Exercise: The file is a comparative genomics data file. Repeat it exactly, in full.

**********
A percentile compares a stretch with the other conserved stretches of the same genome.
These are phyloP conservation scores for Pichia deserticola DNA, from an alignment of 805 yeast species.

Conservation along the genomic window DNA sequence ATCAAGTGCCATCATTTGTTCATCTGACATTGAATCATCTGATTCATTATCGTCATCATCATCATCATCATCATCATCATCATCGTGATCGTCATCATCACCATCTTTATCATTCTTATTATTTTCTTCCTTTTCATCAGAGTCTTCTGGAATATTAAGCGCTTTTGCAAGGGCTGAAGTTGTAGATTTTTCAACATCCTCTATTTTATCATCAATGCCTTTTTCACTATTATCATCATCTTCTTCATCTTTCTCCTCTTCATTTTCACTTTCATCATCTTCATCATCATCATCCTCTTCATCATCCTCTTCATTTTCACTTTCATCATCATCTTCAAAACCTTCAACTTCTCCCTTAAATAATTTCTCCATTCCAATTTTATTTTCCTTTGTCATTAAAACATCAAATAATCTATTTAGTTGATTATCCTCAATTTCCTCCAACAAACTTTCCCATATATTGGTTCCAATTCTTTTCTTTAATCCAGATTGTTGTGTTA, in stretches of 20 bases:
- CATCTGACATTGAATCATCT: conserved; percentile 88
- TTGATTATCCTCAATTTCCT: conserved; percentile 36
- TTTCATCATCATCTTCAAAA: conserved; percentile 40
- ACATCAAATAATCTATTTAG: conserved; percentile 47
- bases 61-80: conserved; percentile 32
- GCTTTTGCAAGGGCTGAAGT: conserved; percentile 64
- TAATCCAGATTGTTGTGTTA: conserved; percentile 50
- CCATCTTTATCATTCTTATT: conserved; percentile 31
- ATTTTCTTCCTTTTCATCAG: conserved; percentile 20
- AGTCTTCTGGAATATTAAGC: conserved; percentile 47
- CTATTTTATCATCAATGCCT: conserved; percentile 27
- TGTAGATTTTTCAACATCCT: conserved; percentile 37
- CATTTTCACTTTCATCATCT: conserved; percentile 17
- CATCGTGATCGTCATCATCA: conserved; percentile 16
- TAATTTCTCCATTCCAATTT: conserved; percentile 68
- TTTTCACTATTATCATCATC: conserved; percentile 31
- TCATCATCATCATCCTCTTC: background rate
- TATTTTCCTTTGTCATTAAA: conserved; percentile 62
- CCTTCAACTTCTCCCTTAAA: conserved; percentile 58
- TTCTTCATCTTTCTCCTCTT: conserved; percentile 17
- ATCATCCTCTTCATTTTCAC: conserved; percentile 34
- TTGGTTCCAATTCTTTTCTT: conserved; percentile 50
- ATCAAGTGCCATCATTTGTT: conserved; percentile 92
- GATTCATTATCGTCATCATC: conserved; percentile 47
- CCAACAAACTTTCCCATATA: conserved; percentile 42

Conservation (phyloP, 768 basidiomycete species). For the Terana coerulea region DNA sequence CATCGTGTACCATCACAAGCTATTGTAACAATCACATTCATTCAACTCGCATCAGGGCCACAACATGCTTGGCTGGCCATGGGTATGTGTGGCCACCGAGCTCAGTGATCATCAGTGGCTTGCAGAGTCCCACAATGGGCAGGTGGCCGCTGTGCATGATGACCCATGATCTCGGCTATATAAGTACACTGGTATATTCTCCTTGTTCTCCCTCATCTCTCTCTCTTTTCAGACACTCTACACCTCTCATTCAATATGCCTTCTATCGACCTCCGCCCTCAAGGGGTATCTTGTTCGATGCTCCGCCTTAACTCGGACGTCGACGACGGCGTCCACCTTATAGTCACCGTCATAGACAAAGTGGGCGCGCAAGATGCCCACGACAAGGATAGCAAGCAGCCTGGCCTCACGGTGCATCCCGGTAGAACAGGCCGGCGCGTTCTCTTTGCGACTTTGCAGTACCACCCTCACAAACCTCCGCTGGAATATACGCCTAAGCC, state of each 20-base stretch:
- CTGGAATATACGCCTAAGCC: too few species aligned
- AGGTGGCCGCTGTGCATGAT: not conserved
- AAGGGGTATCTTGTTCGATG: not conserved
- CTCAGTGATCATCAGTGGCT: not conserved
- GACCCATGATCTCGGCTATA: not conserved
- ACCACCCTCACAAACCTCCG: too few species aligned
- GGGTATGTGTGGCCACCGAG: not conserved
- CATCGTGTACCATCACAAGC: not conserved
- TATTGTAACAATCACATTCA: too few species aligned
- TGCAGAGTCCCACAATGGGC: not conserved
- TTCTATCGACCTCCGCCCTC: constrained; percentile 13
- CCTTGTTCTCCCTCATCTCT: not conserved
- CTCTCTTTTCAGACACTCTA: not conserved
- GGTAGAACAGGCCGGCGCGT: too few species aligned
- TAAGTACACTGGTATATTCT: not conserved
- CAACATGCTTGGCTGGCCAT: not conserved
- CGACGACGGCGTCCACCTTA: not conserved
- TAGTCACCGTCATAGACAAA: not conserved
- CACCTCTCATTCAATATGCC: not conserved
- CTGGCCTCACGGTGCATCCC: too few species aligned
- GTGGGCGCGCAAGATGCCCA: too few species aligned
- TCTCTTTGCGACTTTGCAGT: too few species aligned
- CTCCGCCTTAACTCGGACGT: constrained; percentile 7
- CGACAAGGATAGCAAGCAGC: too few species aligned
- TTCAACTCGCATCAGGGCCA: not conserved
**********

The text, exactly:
A percentile compares a stretch with the other conserved stretches of the same genome.
These are phyloP conservation scores for Pichia deserticola DNA, from an alignment of 805 yeast species.

Conservation along the genomic window DNA sequence ATCAAGTGCCATCATTTGTTCATCTGACATTGAATCATCTGATTCATTATCGTCATCATCATCATCATCATCATCATCATCATCGTGATCGTCATCATCACCATCTTTATCATTCTTATTATTTTCTTCCTTTTCATCAGAGTCTTCTGGAATATTAAGCGCTTTTGCAAGGGCTGAAGTTGTAGATTTTTCAACATCCTCTATTTTATCATCAATGCCTTTTTCACTATTATCATCATCTTCTTCATCTTTCTCCTCTTCATTTTCACTTTCATCATCTTCATCATCATCATCCTCTTCATCATCCTCTTCATTTTCACTTTCATCATCATCTTCAAAACCTTCAACTTCTCCCTTAAATAATTTCTCCATTCCAATTTTATTTTCCTTTGTCATTAAAACATCAAATAATCTATTTAGTTGATTATCCTCAATTTCCTCCAACAAACTTTCCCATATATTGGTTCCAATTCTTTTCTTTAATCCAGATTGTTGTGTTA, in stretches of 20 bases:
- CATCTGACATTGAATCATCT: conserved; percentile 88
- TTGATTATCCTCAATTTCCT: conserved; percentile 36
- TTTCATCATCATCTTCAAAA: conserved; percentile 40
- ACATCAAATAATCTATTTAG: conserved; percentile 47
- bases 61-80: conserved; percentile 32
- GCTTTTGCAAGGGCTGAAGT: conserved; percentile 64
- TAATCCAGATTGTTGTGTTA: conserved; percentile 50
- CCATCTTTATCATTCTTATT: conserved; percentile 31
- ATTTTCTTCCTTTTCATCAG: conserved; percentile 20
- AGTCTTCTGGAATATTAAGC: conserved; percentile 47
- CTATTTTATCATCAATGCCT: conserved; percentile 27
- TGTAGATTTTTCAACATCCT: conserved; percentile 37
- CATTTTCACTTTCATCATCT: conserved; percentile 17
- CATCGTGATCGTCATCATCA: conserved; percentile 16
- TAATTTCTCCATTCCAATTT: conserved; percentile 68
- TTTTCACTATTATCATCATC: conserved; percentile 31
- TCATCATCATCATCCTCTTC: background rate
- TATTTTCCTTTGTCATTAAA: conserved; percentile 62
- CCTTCAACTTCTCCCTTAAA: conserved; percentile 58
- TTCTTCATCTTTCTCCTCTT: conserved; percentile 17
- ATCATCCTCTTCATTTTCAC: conserved; percentile 34
- TTGGTTCCAATTCTTTTCTT: conserved; percentile 50
- ATCAAGTGCCATCATTTGTT: conserved; percentile 92
- GATTCATTATCGTCATCATC: conserved; percentile 47
- CCAACAAACTTTCCCATATA: conserved; percentile 42

Conservation (phyloP, 768 basidiomycete species). For the Terana coerulea region DNA sequence CATCGTGTACCATCACAAGCTATTGTAACAATCACATTCATTCAACTCGCATCAGGGCCACAACATGCTTGGCTGGCCATGGGTATGTGTGGCCACCGAGCTCAGTGATCATCAGTGGCTTGCAGAGTCCCACAATGGGCAGGTGGCCGCTGTGCATGATGACCCATGATCTCGGCTATATAAGTACACTGGTATATTCTCCTTGTTCTCCCTCATCTCTCTCTCTTTTCAGACACTCTACACCTCTCATTCAATATGCCTTCTATCGACCTCCGCCCTCAAGGGGTATCTTGTTCGATGCTCCGCCTTAACTCGGACGTCGACGACGGCGTCCACCTTATAGTCACCGTCATAGACAAAGTGGGCGCGCAAGATGCCCACGACAAGGATAGCAAGCAGCCTGGCCTCACGGTGCATCCCGGTAGAACAGGCCGGCGCGTTCTCTTTGCGACTTTGCAGTACCACCCTCACAAACCTCCGCTGGAATATACGCCTAAGCC, state of each 20-base stretch:
- CTGGAATATACGCCTAAGCC: too few species aligned
- AGGTGGCCGCTGTGCATGAT: not conserved
- AAGGGGTATCTTGTTCGATG: not conserved
- CTCAGTGATCATCAGTGGCT: not conserved
- GACCCATGATCTCGGCTATA: not conserved
- ACCACCCTCACAAACCTCCG: too few species aligned
- GGGTATGTGTGGCCACCGAG: not conserved
- CATCGTGTACCATCACAAGC: not conserved
- TATTGTAACAATCACATTCA: too few species aligned
- TGCAGAGTCCCACAATGGGC: not conserved
- TTCTATCGACCTCCGCCCTC: constrained; percentile 13
- CCTTGTTCTCCCTCATCTCT: not conserved
- CTCTCTTTTCAGACACTCTA: not conserved
- GGTAGAACAGGCCGGCGCGT: too few species aligned
- TAAGTACACTGGTATATTCT: not conserved
- CAACATGCTTGGCTGGCCAT: not conserved
- CGACGACGGCGTCCACCTTA: not conserved
- TAGTCACCGTCATAGACAAA: not conserved
- CACCTCTCATTCAATATGCC: not conserved
- CTGGCCTCACGGTGCATCCC: too few species aligned
- GTGGGCGCGCAAGATGCCCA: too few species aligned
- TCTCTTTGCGACTTTGCAGT: too few species aligned
- CTCCGCCTTAACTCGGACGT: constrained; percentile 7
- CGACAAGGATAGCAAGCAGC: too few species aligned
- TTCAACTCGCATCAGGGCCA: not conserved